Chocoholics, those sweet-toothed confection addicts, are often pressed to find a match for their favorite indulgence, especially since the flavors of chocolate have become increasingly more complex recently. Artisanal chocolates are marked by their freshness, high-quality ingredients and attention to detail so different from ho-hum commercial chocolates. These individually crafted products surprise consumers with their sensual, hand-crafted, preservative-free flavors. Hand-made chocolates cast in imaginative shapes and decorated artistically seduce the eye as well as the tongue. Artisanal chocolatiers choose dark cacao beans from various geographic regions around the world, each with its own special flavor profile. Then luscious fruit and crunchy nut fillings take our taste buds to another level. Fine chocolates have consistent color and a satiny sheen, both of which are destroyed if refrigerated or kept longer than a month. Dark chocolate is nudging milk chocolate out of first place, making it the current flavor choice of consumers who look for a high butterfat content ranging between 61 to 72 percent and, happily, a lower caloric content since it contains less sugar and milk.
Chocolatier Joan Coukos, the innovative creator of Chocolat Moderne in New York City says, “Chocoholics are aware of cocoa’s biochemical reaction that releases endorphins. The sense of bliss it imparts is infinitely easier and more delicious than getting the same result at a gym.” Coukos reinforces the idea that chocolate-making is an art form. “I use hand-painted designs and imagery, like the Ingres nude that tops one chocolate in our luxury box.” That particular piece adds a sexy note to a day of love.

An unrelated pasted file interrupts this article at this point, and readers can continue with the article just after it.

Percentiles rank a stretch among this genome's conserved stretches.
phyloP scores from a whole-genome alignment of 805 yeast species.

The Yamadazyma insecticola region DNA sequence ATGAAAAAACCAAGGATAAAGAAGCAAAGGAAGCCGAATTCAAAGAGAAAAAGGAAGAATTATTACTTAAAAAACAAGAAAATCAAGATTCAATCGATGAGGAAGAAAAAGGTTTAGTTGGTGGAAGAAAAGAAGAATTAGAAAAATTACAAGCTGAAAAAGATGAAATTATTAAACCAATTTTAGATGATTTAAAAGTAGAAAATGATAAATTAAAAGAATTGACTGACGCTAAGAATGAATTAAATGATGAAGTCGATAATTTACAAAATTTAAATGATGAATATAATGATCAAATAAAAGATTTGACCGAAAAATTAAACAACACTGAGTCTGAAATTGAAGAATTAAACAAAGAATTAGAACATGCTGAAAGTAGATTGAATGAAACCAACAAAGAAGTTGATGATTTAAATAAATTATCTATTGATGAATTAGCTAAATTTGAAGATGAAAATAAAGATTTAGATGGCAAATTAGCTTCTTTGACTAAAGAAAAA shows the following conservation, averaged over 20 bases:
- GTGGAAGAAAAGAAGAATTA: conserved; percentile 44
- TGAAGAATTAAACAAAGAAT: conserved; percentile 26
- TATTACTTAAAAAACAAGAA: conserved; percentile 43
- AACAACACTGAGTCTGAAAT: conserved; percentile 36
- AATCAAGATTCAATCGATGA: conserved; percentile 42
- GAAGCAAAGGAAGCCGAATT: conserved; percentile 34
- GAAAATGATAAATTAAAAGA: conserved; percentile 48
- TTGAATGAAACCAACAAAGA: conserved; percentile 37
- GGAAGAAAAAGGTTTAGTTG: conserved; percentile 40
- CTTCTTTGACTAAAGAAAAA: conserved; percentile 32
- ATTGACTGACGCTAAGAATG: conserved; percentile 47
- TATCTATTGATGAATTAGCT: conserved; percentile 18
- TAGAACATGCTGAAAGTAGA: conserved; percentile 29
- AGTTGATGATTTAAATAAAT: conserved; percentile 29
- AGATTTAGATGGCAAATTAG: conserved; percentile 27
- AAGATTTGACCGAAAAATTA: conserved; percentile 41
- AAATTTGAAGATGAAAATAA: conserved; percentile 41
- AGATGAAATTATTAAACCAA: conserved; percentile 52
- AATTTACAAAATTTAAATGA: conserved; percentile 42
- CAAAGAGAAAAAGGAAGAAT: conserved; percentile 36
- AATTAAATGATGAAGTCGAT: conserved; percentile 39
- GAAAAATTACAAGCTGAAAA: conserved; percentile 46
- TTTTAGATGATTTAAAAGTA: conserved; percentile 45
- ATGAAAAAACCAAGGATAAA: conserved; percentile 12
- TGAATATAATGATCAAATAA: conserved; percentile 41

Pastry chef and chocolatier Norman Love was chosen over hundreds of competitors to create a special ultra-luxury line called “G” for the highly acclaimed Godiva company, whose gold boxes have come to represent luxe in the world of chocolates. Love says, “Godiva wanted to raise the bar by presenting visually appealing chocolates with singular, identifiable ingredients made with the finest raw products. Customers say the G line has a wow factor, too beautiful at first glance to eat.” The G line, like those of Chocolat Moderne, is hand-cast, painted and filled.
To double the pleasure, pair  chocolate with a special wine. Some opine a glass of milk is the best complement to chocolate confections, but more adventuresome spirits will spring for a bottle of champagne, sparkling or still wine that satisfies both his and her palates. There are many heaven-sent partners guaranteed to transform an ordinary experience into an indulgent happening.
Explore the adventuresome possibilities of serving chocolate with sparking wine and champagne, still or rare dessert wine, brandy, liqueur, Prosecco, port, sherry, and whisky. Saint-Hilaire’s sparkling wine from France’s Limoux region is a fantastic buy at around $8. Try a Rosé bubbly: Napa Valley’s Domaine Chandon Blanc de Noirs sparkling wine at $13 or Perrier Jouët non-vintage Rosé from France for $38. The Italians enter the picture with full-flavored, intense reds—Banfi Rosa Regale 2002 Brachetto D’Aqui at $19.99, or a Mionetto Prosecco at $9. Try aristocratic $32 Bolla Amarone della Valpolicella for lush, port-like richness. Warre’s Otima, a light tawny Port, for $17.99, served slightly chilled is an excellent companion to chocolate. Graham’s Ports, ranging in price from $16.99 to $150, fit the bill with their excellent finesse and character. Norman Love votes for Sandeman Founder’s Reserve port at $14.99 as a luxurious combination with dark chocolate, but he considers Eiswein’s as its truest mate, especially the superb Iniskillin, a Riesling with great aroma and attractive palate. Mouzouras agrees Iniskillin is the absolute premium in its category at $72 for 375 ml, but he suggests a less expensive alternative—Bonny Doone Vin de Glacier, under $20.


The Chef and the Sommelier